Do you require a statue to inform you of the Famous Five? Confederate leaders did things that were frowned on at the time. Things that led to the bloodiest war in U.S. History. George Preston Marshall manifested an attitude in words and deeds that he was able to do because of his wealth and power and influence on his peers. They were frowned on during his lifetime by courts of law. We'll see if his statue is seen in public again in the future. We don't need it to inform us about his character. History is a better teacher than statues which can be misleading.
    But if the statue is already there, and we're already honouring them, why should we now tear it down? Removing history doesn't erase it, and people are more likely to learn the good and bad about someone if we allow them to stand. I'M NOT in any way talking about Confederate statues, frankly I'm not sure why there would be statues to honour those who committed treason?

    Another Canadian example, McGill University is one of the most prestigious universities in Canada, it actually might be the top University in Canada. It's got a long and distinguished list of graduates which includes 12 Nobel Laureates and 145 Rhodes Scholars. It was founded in 1821. So it's both extremely historic and prestigious.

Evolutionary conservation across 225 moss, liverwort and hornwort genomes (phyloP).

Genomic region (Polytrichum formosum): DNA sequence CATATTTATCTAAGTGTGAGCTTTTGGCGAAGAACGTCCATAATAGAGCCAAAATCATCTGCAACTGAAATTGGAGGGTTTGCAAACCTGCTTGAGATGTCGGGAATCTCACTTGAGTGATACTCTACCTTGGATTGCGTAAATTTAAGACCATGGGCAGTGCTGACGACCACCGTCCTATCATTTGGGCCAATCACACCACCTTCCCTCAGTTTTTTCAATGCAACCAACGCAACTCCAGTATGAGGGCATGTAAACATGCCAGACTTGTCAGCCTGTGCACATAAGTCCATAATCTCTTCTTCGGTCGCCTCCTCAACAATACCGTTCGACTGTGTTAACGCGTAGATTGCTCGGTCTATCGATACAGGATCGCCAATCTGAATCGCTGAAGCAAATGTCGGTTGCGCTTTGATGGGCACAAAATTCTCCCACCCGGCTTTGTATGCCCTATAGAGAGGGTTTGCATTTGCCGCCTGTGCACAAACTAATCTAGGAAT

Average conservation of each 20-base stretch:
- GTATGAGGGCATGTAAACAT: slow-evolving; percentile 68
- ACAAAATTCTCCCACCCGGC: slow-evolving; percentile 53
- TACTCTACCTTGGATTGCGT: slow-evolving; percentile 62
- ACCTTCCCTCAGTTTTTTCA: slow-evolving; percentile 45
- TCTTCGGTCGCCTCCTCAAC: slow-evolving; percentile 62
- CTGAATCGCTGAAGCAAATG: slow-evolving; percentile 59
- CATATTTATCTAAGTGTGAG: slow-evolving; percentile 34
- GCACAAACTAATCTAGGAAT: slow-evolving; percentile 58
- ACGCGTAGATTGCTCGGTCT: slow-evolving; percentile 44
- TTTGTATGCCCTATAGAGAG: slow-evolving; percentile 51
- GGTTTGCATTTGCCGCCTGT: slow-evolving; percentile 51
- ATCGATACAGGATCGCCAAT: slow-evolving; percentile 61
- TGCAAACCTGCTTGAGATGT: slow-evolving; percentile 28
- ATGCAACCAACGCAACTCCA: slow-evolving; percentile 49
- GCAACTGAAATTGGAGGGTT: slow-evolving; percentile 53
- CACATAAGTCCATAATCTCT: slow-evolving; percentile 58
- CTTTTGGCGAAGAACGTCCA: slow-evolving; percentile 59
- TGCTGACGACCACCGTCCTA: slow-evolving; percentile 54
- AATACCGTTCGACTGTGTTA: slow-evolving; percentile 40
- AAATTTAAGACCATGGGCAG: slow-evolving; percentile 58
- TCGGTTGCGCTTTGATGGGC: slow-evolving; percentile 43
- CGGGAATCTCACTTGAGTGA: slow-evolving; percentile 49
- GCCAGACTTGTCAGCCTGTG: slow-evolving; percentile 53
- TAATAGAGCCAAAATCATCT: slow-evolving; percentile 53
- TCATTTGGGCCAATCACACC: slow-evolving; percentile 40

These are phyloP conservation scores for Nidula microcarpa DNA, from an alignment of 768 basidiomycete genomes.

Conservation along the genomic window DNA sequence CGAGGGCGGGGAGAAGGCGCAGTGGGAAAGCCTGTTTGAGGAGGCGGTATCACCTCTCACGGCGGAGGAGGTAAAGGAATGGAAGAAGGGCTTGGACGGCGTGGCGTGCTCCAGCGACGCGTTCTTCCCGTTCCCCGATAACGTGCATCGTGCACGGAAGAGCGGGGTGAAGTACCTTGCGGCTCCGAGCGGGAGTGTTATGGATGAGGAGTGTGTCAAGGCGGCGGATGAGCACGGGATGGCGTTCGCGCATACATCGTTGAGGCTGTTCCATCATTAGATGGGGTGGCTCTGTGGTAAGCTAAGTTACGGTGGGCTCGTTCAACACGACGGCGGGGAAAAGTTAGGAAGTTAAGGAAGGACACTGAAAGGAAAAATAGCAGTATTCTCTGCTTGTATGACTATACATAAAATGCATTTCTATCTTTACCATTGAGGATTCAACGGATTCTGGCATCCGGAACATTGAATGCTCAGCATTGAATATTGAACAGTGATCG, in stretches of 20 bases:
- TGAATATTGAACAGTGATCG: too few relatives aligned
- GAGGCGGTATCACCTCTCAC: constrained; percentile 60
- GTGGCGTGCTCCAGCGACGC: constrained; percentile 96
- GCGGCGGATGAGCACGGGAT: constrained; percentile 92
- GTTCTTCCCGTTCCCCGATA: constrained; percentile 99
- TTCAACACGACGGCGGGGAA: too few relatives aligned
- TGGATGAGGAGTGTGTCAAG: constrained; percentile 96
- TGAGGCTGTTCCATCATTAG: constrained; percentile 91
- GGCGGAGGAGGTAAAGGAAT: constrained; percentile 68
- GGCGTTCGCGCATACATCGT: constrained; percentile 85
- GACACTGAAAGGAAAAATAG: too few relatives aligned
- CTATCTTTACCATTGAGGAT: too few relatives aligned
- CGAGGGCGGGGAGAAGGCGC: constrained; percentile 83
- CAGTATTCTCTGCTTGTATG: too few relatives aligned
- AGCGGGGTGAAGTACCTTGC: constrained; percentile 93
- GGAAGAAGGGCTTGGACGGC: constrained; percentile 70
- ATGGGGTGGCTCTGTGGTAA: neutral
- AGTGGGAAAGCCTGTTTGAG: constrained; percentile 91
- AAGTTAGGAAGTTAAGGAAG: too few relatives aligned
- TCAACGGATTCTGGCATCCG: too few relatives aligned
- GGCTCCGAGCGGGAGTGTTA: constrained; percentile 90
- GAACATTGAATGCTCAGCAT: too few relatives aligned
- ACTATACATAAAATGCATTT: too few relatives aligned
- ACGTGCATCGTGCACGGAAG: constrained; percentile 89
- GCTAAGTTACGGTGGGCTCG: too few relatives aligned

There are now some suggesting that the name must be changed because James McGill, the person who donated the land and the initial money for the school in his will, once owned slaves. This was in the late 1700's and early 1800's when it was unfortunately allowed.

    So do we rename the 200 year old academic institution because the founder did something that was allowed at the time?

    How far do we go in ripping down statues and changing names? What things do we consider acceptable and allow to stand and what do we deem is unacceptable and we remove? Who makes the decision? Because we can probably find reasons to remove honours for every single person if we look hard enough, or we judge harshly enough.
    Last edited by Butler By'Note; 07-08-2020 at 12:22 PM.